‘Religious zealot’ pastor who wishes all gays were dead defends sermon

‘Religious zealot’ pastor who wishes all gays were dead defends sermon

PHOENIX — The Arizona pastor who has gained national attention for declaring that putting all gay people to death would lead to an “AIDS-free world by Christmas,” is defending his recent anti-gay sermon, in which he also claims “all homos are pedophiles.”

Steven Anderson
Steven Anderson KPNX-TV

In an interview with Mark Curtis of Phoenix station KPNX-TV, Steven Anderson, pastor of the Faithful Word Baptist Church in Tempe, Ariz., says that “according to the Bible, homosexuality is a capital crime,” and that he’s simply preaching God’s word.

“Have you always hated gay people,” asks Curtis as he opens the interview. “When I heard your sermon, it sounded like the rantings of someone who was either a hate monger or a religious zealot, and I’m wondering, which are you?”

“I’m a religious zealot,” replies Anderson, as he cites a Biblical verse in Leviticus saying those who engage in homosexuality should be put to death.

Anderson also rejects the idea that one of his seven children could be gay, saying that’s “not going to happen.” But would he want a gay child of his dead?

“That’s just a fallacy that it just turns out that some people are gay,” says Anderson, claiming that people become gay when they reject God.

He does, however, acknowledge that if he did have a gay son or daughter, he would have nothing to do with them.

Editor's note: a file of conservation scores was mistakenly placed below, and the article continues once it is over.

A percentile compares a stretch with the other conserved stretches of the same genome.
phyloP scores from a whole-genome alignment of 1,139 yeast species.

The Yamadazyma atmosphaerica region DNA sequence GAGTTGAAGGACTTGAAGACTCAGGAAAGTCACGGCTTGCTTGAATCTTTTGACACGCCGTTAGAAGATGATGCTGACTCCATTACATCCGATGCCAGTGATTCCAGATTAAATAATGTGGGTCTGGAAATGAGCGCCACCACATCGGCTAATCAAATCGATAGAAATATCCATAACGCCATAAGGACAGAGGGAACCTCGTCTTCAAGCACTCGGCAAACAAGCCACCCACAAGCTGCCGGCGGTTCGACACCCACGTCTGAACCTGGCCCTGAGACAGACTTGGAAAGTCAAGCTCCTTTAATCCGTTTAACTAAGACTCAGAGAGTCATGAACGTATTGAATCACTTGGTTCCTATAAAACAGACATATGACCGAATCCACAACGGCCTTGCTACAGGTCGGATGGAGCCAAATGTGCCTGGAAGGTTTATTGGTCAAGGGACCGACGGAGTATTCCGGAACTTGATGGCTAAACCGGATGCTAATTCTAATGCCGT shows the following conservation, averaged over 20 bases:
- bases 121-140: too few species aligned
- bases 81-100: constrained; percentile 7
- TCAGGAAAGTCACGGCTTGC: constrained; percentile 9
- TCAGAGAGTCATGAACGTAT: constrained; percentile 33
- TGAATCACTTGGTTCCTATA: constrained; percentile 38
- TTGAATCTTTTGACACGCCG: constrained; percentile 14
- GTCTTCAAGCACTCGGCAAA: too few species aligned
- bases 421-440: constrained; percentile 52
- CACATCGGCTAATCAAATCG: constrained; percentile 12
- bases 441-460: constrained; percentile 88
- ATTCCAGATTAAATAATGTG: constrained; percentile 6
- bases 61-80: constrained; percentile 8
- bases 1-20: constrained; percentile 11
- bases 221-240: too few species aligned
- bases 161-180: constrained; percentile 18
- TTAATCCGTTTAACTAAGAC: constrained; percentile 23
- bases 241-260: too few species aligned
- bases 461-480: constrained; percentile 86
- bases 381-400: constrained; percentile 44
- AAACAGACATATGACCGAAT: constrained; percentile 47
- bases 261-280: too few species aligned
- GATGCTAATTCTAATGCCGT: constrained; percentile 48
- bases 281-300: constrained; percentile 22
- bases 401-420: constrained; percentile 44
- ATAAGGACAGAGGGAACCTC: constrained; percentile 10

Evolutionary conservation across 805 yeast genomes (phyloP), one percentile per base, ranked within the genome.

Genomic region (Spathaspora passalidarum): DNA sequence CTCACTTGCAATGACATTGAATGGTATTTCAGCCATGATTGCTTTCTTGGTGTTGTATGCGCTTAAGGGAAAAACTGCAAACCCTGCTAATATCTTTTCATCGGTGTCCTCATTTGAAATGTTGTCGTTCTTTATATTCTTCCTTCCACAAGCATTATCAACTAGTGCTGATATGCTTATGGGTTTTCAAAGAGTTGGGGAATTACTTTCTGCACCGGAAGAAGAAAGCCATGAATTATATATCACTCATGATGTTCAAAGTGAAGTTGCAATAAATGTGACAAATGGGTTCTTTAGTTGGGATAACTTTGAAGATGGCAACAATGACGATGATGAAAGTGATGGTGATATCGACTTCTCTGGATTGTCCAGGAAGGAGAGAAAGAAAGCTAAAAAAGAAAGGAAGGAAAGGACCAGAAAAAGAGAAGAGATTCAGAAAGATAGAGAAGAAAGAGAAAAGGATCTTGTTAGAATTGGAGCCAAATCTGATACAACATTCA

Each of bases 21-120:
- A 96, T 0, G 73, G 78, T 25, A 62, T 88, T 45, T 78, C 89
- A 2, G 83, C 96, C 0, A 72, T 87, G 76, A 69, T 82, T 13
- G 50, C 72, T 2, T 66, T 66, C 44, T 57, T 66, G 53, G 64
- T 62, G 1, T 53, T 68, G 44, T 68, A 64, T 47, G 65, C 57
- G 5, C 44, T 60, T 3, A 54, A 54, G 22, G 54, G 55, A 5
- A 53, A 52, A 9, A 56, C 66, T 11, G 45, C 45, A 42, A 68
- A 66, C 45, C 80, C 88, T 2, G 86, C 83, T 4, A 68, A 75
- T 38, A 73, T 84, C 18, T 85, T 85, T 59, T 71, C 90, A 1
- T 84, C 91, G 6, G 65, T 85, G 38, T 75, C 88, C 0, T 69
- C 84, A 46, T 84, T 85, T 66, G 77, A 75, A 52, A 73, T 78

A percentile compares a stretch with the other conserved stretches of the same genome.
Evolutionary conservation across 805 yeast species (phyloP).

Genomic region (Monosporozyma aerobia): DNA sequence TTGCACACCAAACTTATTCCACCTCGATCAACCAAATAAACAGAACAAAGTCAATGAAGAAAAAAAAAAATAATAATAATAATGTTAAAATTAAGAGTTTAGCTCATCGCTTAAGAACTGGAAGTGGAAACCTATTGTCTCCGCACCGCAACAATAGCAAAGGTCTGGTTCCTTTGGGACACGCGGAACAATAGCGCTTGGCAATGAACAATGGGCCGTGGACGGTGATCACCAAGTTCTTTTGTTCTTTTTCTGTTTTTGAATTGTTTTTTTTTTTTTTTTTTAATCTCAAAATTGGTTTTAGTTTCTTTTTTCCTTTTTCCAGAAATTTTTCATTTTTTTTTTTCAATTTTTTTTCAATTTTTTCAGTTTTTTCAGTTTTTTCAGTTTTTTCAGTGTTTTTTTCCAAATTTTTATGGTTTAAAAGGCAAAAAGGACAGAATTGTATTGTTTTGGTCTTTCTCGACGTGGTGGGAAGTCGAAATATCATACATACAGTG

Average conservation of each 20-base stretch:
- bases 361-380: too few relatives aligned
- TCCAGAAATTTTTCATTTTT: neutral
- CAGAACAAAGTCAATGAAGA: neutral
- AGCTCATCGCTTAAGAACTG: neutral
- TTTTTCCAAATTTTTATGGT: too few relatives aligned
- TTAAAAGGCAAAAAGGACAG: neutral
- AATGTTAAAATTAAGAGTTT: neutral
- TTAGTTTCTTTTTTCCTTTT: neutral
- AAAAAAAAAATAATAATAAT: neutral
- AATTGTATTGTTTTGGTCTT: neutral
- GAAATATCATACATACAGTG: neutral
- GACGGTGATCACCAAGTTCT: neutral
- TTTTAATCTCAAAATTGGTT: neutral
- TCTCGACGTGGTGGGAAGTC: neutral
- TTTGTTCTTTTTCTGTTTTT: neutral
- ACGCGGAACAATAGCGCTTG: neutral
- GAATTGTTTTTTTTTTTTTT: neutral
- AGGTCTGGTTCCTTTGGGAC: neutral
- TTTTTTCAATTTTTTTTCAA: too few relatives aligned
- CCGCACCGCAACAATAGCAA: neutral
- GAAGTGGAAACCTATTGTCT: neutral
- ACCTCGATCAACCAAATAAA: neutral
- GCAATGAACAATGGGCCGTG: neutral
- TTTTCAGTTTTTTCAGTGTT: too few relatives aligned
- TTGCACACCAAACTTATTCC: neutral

On Sunday, about 100 people led a peaceful demonstration outside Anderson’s church, carrying signs with messages including “Teach love not hate,” “Jesus loves everybody” and “AIDS is not a gay disease.”

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“He is not the voice of Arizona,” said Samantha Pstross, chair of the D-26 Democrats, a political organization that helped organize the demonstration. “We’re here to stand up and say this is wrong. Love wins. Love is greater than hate.”

Standing in the shade outside the front door of his church, Anderson ate yogurt and watched the demonstrators with members of his congregation.

Anderson’s church, established in 2005 and which operates from a storefront in a Tempe strip mall, is listed as an anti-gay hate group by the Southern Poverty Law Center.

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